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Furzupland, Kenwyn, Cornwall. Early 1900s Featured Image

Furzupland, Kenwyn, Cornwall. Early 1900s

A young girl with a skipping rope is at the top of the steps, a lady holding a card or paper is on the right and a gentleman in a trilby is on the left. A gentleman with a white beard and wearing a cap can be seen looking out of a first floor window. The local story of this house is that it was built for an eccentric rich man. At the time when it was built, a well used thoroughfare ran beside the house and the man thought that someone might break in during the night and steal his money. So he had it built like a castle without stairs. At night he would climb up to the first floor using a rope ladder, pull the ladder up and sleep with a blunderbuss gun beside him. On the 1871 census an Edward George Spry, aged 36, lived there. He is described as a Bachelor of Arts, Landowner, Fund Holder and owner of stock in railways, mines etc. He was also part owner of the Red Lion Hotel in Boscawen Street, Truro. His housekeeper was Mary Verran. He and his housekeeper still lived there in 1881. Mr Spry died in 1887 leaving £11,000 (about £1 million today). The house is listed on the 1891 and 1901 censuses but with no occupants. Albert Sidney Labouchere-Sparling lived in the house between 1903 and 1906. In 1911, Josiah Clark (formerly of Tregavethan) lived there with his wife Olivia. It is possible that the people in the photograph are members of the Clark family. Furzuplands was home to the Brown family in the late 1950s. The property was later bought by architect Paul Bunyan and his wife, Laurence, who completely refurbished the interior. Photographer: Probably Arthur Philp.

© From the collection of the RIC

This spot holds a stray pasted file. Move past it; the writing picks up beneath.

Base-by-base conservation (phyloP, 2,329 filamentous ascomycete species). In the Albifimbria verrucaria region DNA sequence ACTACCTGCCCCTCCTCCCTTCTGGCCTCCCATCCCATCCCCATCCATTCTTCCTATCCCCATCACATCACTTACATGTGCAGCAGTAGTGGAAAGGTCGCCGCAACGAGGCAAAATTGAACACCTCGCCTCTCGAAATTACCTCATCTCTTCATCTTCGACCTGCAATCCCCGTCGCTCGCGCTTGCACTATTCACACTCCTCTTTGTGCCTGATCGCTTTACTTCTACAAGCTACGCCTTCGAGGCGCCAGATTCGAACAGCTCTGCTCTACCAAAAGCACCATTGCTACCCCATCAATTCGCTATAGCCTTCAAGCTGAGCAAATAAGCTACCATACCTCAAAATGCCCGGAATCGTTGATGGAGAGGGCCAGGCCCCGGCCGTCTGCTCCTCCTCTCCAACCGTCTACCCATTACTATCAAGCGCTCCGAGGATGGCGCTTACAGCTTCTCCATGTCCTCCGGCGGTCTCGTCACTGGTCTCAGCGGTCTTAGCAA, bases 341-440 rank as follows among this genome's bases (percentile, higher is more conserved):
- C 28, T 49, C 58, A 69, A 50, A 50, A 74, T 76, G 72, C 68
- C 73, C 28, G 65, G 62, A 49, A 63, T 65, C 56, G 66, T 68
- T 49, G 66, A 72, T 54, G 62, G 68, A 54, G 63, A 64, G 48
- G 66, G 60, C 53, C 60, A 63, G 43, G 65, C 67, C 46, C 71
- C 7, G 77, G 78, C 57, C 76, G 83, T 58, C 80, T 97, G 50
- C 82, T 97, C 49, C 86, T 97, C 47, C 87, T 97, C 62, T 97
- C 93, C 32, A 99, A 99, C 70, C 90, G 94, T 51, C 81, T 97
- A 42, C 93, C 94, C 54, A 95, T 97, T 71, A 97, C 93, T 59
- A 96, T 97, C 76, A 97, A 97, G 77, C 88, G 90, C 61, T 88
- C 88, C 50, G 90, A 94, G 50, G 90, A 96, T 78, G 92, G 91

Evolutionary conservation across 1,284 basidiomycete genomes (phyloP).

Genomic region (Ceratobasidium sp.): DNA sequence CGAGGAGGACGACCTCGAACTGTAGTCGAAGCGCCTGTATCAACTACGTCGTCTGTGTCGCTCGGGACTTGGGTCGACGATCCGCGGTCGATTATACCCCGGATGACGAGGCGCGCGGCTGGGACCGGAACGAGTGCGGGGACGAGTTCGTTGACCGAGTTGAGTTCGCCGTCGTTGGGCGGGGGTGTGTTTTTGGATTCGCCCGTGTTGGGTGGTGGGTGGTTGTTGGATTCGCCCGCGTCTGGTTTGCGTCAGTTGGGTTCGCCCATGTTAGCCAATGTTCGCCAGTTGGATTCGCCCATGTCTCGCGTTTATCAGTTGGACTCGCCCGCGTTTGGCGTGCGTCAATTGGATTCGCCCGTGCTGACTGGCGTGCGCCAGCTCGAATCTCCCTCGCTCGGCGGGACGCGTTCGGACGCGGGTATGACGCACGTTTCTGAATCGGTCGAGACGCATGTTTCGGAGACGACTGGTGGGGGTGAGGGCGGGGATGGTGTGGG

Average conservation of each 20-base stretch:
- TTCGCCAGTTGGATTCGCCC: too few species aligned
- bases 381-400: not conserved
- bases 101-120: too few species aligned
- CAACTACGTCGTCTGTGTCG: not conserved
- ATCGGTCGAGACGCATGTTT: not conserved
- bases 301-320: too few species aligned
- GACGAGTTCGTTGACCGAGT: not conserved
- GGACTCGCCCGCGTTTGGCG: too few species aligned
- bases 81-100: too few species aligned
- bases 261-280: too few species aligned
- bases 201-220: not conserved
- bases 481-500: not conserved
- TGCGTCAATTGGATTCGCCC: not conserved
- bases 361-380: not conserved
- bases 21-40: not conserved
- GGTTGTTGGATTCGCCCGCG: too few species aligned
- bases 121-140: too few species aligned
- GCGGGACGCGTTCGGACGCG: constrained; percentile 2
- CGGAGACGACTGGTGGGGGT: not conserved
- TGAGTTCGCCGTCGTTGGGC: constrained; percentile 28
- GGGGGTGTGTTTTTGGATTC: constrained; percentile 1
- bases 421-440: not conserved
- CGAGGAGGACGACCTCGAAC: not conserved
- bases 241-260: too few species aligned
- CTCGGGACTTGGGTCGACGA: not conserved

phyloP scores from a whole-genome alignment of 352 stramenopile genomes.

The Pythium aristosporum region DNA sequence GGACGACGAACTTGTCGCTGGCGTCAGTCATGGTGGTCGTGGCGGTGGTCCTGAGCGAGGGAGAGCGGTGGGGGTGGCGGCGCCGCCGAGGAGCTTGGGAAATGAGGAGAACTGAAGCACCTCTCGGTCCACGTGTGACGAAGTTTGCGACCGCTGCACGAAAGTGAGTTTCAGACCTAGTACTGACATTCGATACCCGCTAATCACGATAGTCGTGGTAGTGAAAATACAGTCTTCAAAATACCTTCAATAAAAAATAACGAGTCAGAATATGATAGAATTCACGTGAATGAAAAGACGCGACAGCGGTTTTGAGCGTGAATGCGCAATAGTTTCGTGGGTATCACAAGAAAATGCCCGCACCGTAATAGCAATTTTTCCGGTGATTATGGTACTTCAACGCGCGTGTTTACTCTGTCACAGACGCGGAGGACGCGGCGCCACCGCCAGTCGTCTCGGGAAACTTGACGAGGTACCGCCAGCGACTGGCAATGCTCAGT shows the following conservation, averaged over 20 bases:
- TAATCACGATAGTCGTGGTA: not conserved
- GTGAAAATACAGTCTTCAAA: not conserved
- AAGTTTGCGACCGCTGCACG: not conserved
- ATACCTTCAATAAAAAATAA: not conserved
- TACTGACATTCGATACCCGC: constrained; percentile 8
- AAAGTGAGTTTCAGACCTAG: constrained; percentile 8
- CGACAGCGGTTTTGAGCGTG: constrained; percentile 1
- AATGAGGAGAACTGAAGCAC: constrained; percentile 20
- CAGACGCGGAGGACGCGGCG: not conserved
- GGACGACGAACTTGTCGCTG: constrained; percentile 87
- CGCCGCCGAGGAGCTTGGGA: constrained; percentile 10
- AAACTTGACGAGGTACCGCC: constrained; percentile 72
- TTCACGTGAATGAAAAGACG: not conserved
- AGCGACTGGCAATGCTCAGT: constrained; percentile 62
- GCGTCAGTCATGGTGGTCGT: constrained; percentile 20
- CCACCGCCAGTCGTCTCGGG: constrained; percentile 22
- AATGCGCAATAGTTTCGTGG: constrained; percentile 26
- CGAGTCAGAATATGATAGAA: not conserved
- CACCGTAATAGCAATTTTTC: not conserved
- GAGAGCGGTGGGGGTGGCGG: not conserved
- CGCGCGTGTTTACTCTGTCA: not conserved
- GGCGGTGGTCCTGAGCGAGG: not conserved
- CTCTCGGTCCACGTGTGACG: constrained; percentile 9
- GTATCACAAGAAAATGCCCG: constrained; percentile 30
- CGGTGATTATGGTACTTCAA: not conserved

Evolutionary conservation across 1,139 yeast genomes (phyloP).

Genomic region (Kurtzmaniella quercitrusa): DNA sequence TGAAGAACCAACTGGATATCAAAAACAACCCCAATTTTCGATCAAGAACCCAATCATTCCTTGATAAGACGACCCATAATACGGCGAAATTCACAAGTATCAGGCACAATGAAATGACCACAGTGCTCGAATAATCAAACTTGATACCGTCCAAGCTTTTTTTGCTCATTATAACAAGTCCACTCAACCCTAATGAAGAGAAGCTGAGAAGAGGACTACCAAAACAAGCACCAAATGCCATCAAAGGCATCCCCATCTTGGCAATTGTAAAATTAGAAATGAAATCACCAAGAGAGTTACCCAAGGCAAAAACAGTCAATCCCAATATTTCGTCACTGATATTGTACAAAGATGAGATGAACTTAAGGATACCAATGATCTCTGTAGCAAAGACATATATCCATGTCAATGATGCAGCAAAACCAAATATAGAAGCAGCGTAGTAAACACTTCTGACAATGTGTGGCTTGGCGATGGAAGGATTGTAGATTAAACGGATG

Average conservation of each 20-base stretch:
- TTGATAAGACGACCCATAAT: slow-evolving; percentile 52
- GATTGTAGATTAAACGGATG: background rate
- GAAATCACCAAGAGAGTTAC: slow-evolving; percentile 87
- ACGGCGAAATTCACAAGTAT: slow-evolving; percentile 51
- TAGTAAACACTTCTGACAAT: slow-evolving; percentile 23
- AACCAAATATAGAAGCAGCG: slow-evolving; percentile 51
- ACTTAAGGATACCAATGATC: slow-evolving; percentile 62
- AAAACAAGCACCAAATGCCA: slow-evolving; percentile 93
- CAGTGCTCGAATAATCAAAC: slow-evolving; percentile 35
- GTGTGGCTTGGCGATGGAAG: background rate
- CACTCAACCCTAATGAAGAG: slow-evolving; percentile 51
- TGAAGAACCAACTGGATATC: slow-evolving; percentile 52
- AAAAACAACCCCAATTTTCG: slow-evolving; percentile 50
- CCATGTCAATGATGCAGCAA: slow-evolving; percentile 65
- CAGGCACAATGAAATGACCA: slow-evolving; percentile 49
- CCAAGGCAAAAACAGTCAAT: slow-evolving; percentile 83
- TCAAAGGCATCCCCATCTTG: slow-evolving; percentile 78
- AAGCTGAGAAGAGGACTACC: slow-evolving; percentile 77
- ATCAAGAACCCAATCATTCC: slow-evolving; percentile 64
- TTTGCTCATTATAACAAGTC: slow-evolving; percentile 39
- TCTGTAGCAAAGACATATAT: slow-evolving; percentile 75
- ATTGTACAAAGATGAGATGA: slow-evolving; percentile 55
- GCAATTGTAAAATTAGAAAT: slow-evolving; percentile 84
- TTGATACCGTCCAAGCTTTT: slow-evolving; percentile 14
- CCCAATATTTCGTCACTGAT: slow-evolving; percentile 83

Jubilee Procession in a Cornish Village, June 1897, A.G. Sherwood Hunter (1846-1919) Featured Image

Jubilee Procession in a Cornish Village, June 1897, A.G. Sherwood Hunter (1846-1919)

Oil on canvas, Newlyn School, June 1897. This painting is a wonderful record of a lantern procession held to commemorate Queen Victoria's Diamond Jubilee in 1897. The women and girls in the procession, all dressed in white and carrying Chinese lanterns, are shown snaking their way through the Cornish fishing village of Newlyn. George Sherwood Hunter was born in Aberdeen and visited Newlyn around the turn of the century. He settled there permanently in 1902 where he taught alongside Stanhope and Elizabeth Forbes at the Newlyn School of Painting. Like many artists associated with the Newlyn School, Hunter was interested in depicting working people around the ports and villages of Cornwall. The painting underwent considerable conservation and restoration in 2010 which meant that, for the first time in over 100 years, the exquisitely painted faces of those in the procession could be seen in all their subtle glory. The delicate beauty in the children's faces is made more remarkable when one takes into consideration the very limited palette Hunter works with.

© RIC, photographer Mike Searle

Joseph Tangye (1826-1902) on a velocipede, probably Wolverhampton, West Midlands. Around 1870 Featured Image

Joseph Tangye (1826-1902) on a velocipede, probably Wolverhampton, West Midlands. Around 1870

The velocipede in the photograph is very similar to the one in the collection of the Royal Cornwall Museum (TRURI : 1937.34). Tangye's Cornwall Works in Birmingham built large numbers of velocipedes, paying a royalty to the French Velocipede Company in order to make the bicycles. The five sons of Joseph Tangye senior, an Illogan miner, commenced their engineering and manufacturing business together in Birmingham in 1856. James (1825-1912), the eldest, was very skilled with the lathe; Joseph (1826-1902) was the creative engineer; Richard (1833-1906) dealt with public relations and sales; George (1835-1920) was the businessman; while Edward (1832-1909), a Quaker, soon left to found his own business. Velocipedes, also known as 'Boneshakers', due to their iron 'tyres', were one of the many things that were manufactured at the Cornwall Works. The business also provided the hydraulic rams required to launch the Great Eastern, Brunel's ill-fated steel ship in 1857-1858, and to raise Cleopatra's Needle to its present position on the London Embankment in 1878. The first direct-acting steam pumps in Europe were made at the Cornwall Works in 1867 and the firm produced James Tangye's horizontal steam engines from 1869. By 1876 the firm employed 1300 workers. The Tangyes were also philanthropists and from 1880 were founders and major benefactors of the Birmingham Art Gallery and Museum and the Birmingham School of Art. Photographer: Edward Hill, 39, Darlington Street, Wolverhampton.

© From the collection of the RIC